Drinking & Driving in the Senior Years: A Recipe for Disaster
Older drivers using alcohol or drugs are much more likely to be at fault in a car crash.
Researchers studying the issue say that calls for sober-driving campaigns aimed at seniors.
"Our research shows just how much aging increases the risk of being at fault for injury or fatality in a drug- or alcohol-related traffic accident," said lead author Dr. Satish Kedia. He's a professor in the division of social and behavioral sciences at the University of Memphis School of Public Health in Tennessee.
His team's analysis of nine years of U.S. National Highway Traffic Safety Administration data revealed that substance use in older drivers increased the likelihood of being at fault in a crash by two to four times.
The researchers looked at alcohol, marijuana, stimulants, narcotics, depressants and hallucinogens.
Overall, older drivers are less likely to report using such substances, according to the study.
But in a sample of more than 87,000 drivers involved in crashes between two moving vehicles, more than one-third were drivers over 70 who tested positive for substances, the investigators found.
“In general, older drivers are at an elevated risk for being at fault in a fatal car crash, this is especially the case when they are under the influence of alcohol or drugs,” Kedia said.
In the more than 43,000 pairs involved in two moving-vehicle crashes, substance use was reported in 42% of drivers. Nearly 2,000 of them were 70 or older. More than 1,400 were over 80 years of age.
The relative crash involvement ratio was 2.56 for those over 80, and 1.17 for drivers in their 70s. Yet, it was relatively low for drivers aged 20 to 69, according to the report published April 28 in the journal Traffic Injury Prevention.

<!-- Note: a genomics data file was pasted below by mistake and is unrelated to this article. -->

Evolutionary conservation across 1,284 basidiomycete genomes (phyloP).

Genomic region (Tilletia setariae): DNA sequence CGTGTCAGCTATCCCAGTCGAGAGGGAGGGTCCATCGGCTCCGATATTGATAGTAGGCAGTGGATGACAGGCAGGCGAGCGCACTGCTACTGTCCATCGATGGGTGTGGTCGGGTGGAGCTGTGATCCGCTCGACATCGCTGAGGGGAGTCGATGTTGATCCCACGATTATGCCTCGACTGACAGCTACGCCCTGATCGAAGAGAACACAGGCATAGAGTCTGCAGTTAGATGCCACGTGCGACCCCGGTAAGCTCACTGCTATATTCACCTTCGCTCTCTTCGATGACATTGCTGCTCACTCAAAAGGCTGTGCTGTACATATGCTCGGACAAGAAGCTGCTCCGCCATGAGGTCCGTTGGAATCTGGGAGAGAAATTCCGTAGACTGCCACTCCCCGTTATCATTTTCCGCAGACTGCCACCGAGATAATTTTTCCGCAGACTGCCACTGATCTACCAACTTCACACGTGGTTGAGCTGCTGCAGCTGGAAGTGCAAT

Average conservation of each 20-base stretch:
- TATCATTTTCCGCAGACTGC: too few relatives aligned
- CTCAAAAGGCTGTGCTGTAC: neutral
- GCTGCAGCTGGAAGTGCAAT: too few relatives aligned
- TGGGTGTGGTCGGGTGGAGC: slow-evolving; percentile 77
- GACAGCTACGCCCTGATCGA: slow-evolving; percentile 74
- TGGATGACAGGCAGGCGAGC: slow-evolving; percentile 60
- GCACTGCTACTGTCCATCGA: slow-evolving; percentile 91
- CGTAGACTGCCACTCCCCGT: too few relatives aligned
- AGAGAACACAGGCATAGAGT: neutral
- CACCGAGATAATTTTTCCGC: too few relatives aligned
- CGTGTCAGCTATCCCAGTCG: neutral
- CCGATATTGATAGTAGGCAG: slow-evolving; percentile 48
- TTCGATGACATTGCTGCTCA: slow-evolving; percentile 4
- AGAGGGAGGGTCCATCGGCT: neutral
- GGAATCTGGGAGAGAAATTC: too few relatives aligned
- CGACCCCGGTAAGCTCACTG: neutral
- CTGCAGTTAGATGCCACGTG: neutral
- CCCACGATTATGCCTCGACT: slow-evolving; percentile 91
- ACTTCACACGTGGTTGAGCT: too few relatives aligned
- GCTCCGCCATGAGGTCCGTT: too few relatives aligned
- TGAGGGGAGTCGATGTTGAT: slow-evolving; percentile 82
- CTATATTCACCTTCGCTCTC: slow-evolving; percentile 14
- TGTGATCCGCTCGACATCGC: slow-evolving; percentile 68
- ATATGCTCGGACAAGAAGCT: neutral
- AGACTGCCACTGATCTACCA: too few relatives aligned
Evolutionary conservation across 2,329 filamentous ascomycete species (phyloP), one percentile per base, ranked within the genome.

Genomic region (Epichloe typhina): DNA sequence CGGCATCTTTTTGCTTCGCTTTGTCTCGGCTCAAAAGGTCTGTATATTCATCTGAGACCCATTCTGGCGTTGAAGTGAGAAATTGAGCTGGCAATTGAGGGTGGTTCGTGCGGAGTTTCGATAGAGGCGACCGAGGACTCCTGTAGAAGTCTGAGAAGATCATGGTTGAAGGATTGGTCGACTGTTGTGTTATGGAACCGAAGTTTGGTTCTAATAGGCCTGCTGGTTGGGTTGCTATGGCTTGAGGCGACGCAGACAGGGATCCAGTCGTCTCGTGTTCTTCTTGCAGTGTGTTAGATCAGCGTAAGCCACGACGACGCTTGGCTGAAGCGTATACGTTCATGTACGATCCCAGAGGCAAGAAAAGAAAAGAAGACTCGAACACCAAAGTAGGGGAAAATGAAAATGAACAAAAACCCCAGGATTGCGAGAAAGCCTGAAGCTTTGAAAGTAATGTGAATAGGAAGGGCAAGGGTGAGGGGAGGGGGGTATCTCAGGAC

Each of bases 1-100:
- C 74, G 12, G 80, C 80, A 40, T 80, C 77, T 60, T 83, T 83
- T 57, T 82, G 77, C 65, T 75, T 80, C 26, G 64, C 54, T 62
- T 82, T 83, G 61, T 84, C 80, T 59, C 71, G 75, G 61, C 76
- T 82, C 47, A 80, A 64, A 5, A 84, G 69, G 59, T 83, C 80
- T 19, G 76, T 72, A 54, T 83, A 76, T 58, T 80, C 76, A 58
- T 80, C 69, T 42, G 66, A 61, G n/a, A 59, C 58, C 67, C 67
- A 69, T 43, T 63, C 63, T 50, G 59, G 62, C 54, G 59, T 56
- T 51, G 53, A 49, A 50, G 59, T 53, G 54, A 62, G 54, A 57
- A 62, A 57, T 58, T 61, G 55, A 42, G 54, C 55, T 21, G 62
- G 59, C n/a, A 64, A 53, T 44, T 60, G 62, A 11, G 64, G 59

Substance use disproportionately increased the probability of being at fault during a crash, regardless of the driver's age, the study authors noted.
Even after adjusting for sex, road grade, weather, light, distraction and speeding, older drivers with substance-impairment were still twice as likely to be at fault.
“Obviously, we do not want to dissuade older people from driving, but knowing the risks involved and taking precautions can help everyone," Kedia said in a journal news release. "We just want to persuade them to drive safely for the sake of themselves and others.”
In 2020, nearly 48 million people aged 65 and up were licensed to drive in the United States — up 68% since 2000. About 7,500 of these older people died in crashes and 200,000 were injured in 2020.
“There is no question that driving helps older adults stay mobile, enjoy more activities, and maintain independence,” Kedia said. “But it is really important that this is done within the context of the law."
The study authors said older folks need information about interactions between prescription medications and alcohol that can affect their motor skills and reaction time.
Policymakers can begin with commonsense steps to increase roadway visibility and create dedicated left-turn lanes to make driving easier for older drivers with visual limitations, the authors suggested.
"Another implication is that health care professionals and prevention specialists trying to develop best practices for deterring drugged driving must ensure that their intervention efforts address the specific needs of older adults,” Kedia said.
New car technology may help, including blind-spot detection and automatic tightening in seatbelts. Other considerations could include more frequent license renewal after age 65, along with in-person vision and knowledge tests. Referrals for assessment of mental and functional abilities could also be considered.
"Our findings indicate the need for concerted efforts to prevent both drunk and drugged driving for all age groups, especially among older adults,” Kedia said.
The most effective deterrents are strong laws on driving while intoxicated and strong enforcement of them, including sobriety checkpoints, according to the study.
Researchers from the University of Memphis, University of Tennessee Health Science Center, Kent State University in Ohio, and Slippery Rock University of Pennsylvania collaborated on the study.
The U.S. National Institute on Aging has more on safe driving for older adults.
SOURCE: Traffic Injury Prevention, news release, April 28, 2023